The legal battle between Yale University and its police union, the Yale Police Benevolent Association, may reach an agreement in late April after a date for third-party arbitration has been agreed upon by both parties.
The YPBA, a union that represents 65 patrol officers and six non-supervising detectives at the Yale Police Department, alleges that Yale did not bargain in good faith as the University unilaterally handed down a revised general order regarding firearms qualifications last April. This new policy, called General Order 302C-Firearms, states that an officer who fails his or her annual firearms qualification test can be fired after a 30-day remedial period. General Order 302C is a significant departure from the previous regulation that did not predicate employment upon firearms qualification.
According to an October interview with the News, YPBA spokesman and YPD Officer Mike Hall said 302C unfairly fast-tracks YPD officers to termination because the department has not provided adequate facilities, such as an in-house firing range, to train the officers who do not pass the qualifications on their first two appointments.
After the University refused to renegotiate the terms of the new general order, the YPBA filed an unfair labor practice grievance with the regional National Labor Relations Board in late September, accusing Yale of bargaining with a lack of good faith. The NLRB found merit in the YPBA’s case and deferred it to third-party arbitration, said YPD Officer John Grottole.
Grottole, a YPBA member and 28-year veteran of the force, added that an independent arbiter will rule on whether the April order complies with federal labor laws.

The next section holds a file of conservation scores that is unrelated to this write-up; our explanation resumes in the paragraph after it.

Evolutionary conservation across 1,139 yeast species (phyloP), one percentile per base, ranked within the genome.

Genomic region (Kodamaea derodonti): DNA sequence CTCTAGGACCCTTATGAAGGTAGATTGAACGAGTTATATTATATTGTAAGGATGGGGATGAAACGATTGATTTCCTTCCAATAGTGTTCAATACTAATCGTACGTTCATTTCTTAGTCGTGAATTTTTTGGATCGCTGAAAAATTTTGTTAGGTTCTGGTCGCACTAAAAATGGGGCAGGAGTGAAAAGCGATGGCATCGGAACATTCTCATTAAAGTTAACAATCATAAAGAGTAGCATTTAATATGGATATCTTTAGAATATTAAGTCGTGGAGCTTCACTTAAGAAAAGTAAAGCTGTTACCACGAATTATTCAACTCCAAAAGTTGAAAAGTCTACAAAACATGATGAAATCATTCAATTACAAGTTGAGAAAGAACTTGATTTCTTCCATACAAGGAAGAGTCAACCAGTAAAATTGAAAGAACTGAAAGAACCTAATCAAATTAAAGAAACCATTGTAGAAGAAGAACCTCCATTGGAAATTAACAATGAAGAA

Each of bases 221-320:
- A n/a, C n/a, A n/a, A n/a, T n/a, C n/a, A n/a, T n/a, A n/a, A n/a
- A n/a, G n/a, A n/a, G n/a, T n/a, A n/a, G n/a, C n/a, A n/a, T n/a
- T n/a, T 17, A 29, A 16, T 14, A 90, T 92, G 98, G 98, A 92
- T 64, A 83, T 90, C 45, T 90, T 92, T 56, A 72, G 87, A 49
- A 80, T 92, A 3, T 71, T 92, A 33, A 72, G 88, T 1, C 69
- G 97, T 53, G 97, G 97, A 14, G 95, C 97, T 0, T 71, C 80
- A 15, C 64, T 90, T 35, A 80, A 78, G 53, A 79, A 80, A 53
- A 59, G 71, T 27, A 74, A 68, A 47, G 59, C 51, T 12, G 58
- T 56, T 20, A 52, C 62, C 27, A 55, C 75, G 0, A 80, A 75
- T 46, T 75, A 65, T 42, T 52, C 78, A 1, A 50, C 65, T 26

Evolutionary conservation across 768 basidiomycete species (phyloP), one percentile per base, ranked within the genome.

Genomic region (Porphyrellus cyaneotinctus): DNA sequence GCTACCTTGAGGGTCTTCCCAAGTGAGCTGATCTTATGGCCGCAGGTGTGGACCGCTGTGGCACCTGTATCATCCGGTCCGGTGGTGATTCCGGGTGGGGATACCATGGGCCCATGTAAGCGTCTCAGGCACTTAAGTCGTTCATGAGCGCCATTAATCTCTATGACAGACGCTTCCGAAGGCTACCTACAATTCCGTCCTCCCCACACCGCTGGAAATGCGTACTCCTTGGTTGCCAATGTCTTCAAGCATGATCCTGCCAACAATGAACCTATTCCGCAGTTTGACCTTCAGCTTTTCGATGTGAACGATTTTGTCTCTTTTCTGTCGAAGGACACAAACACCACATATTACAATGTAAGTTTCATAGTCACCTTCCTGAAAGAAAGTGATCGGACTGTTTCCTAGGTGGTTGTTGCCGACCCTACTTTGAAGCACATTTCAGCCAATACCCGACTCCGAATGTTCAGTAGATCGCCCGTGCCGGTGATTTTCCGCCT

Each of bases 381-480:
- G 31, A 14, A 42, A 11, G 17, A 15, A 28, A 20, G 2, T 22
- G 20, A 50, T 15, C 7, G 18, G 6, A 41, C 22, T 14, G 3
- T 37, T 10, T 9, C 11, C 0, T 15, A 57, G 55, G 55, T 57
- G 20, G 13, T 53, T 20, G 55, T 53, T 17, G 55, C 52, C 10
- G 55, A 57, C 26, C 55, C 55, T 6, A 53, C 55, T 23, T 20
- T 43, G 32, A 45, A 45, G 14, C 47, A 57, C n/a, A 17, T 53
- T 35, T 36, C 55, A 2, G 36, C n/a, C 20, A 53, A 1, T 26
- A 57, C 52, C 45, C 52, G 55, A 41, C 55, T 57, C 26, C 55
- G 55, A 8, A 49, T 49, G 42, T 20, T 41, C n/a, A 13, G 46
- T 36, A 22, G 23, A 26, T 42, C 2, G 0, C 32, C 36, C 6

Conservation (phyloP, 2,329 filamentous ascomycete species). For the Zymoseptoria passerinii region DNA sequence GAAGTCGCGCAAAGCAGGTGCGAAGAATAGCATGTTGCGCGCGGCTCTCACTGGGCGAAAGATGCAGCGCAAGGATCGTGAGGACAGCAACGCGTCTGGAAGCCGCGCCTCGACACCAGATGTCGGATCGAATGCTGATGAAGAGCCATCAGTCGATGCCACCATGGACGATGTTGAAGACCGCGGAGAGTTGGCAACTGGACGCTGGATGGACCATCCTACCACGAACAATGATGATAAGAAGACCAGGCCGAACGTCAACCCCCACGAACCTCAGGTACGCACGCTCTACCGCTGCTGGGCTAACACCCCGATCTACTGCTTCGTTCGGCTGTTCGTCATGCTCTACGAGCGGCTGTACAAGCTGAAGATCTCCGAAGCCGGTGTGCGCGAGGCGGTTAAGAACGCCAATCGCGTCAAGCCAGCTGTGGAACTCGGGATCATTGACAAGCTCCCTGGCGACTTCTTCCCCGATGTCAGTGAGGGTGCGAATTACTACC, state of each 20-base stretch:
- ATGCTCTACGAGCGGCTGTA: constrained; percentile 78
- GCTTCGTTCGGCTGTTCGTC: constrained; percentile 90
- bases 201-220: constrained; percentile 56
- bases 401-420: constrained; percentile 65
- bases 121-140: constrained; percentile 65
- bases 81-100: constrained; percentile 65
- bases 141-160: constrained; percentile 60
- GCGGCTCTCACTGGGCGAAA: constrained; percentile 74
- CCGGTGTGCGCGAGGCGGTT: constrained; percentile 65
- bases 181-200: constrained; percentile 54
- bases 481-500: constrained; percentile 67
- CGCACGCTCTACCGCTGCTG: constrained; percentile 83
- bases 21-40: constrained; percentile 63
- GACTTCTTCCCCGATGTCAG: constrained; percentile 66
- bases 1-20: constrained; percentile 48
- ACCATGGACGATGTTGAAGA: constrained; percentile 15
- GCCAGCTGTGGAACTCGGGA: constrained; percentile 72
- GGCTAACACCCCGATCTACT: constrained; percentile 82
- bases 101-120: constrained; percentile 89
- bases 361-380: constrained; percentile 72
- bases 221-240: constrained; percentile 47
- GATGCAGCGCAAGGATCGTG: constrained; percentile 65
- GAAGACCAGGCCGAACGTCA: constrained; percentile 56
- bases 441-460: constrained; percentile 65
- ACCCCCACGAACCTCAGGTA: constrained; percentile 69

The Office of General Counsel, which represents the University in the arbitration, deferred requests to comment to the Office of Public Affairs and Communications. University spokesman Tom Conroy confirmed that the April arbitration date is the most recent development in the University and the YPBA’s ongoing dispute.
The YPBA attorney Patricia Cofrancesco did not respond to multiple requests for comment.
The ongoing labor lawsuit, however, may have intensified the relationship between the YPD’s management and its officers, especially after the YPBA protested outside of the department’s building last November, Hall said. The information picketing focused mainly on the general order’s effects on employment security and targeted the lack of response from the department’s leadership, such as Chief Ronnell Higgins, who signed off on the general order.
Hall added that YPBA officers had a positive relationship with YPD management officials prior to the rally, but that recently, the department has been strictly enforcing other unrelated policies, which Hall said he views as hostile responses to the picketing.
According to Hall, Higgins’ office asks supervisory officers to print out daily logs of GPS activities, which are recorded by the tracking devices in department-issued vehicles. Hall said these GPS trackers have been installed for several years but are strictly intended to ensure officers’ safety.
“If they are unable to contact an officer in emergency situations or couldn’t get an officer on the radio, we would know their car is here and start our search there,” he said. “It’s now being used to track our movements daily.”
The general order dispute is concurrent with the collective bargaining between the YPBA and the University focusing on employment contract renewal. During this period, Conroy said in an email, the University does not want to comment on “specific issues raised by the YPBA.” He also denied allegations of any retaliatory behavior, adding that such suggestions are “offensive.”
“We continue in good faith to negotiate and are hopeful we can reach agreement soon,” Conroy said.
The University’s previous general order regarding firearms qualifications was signed into effect in 2009.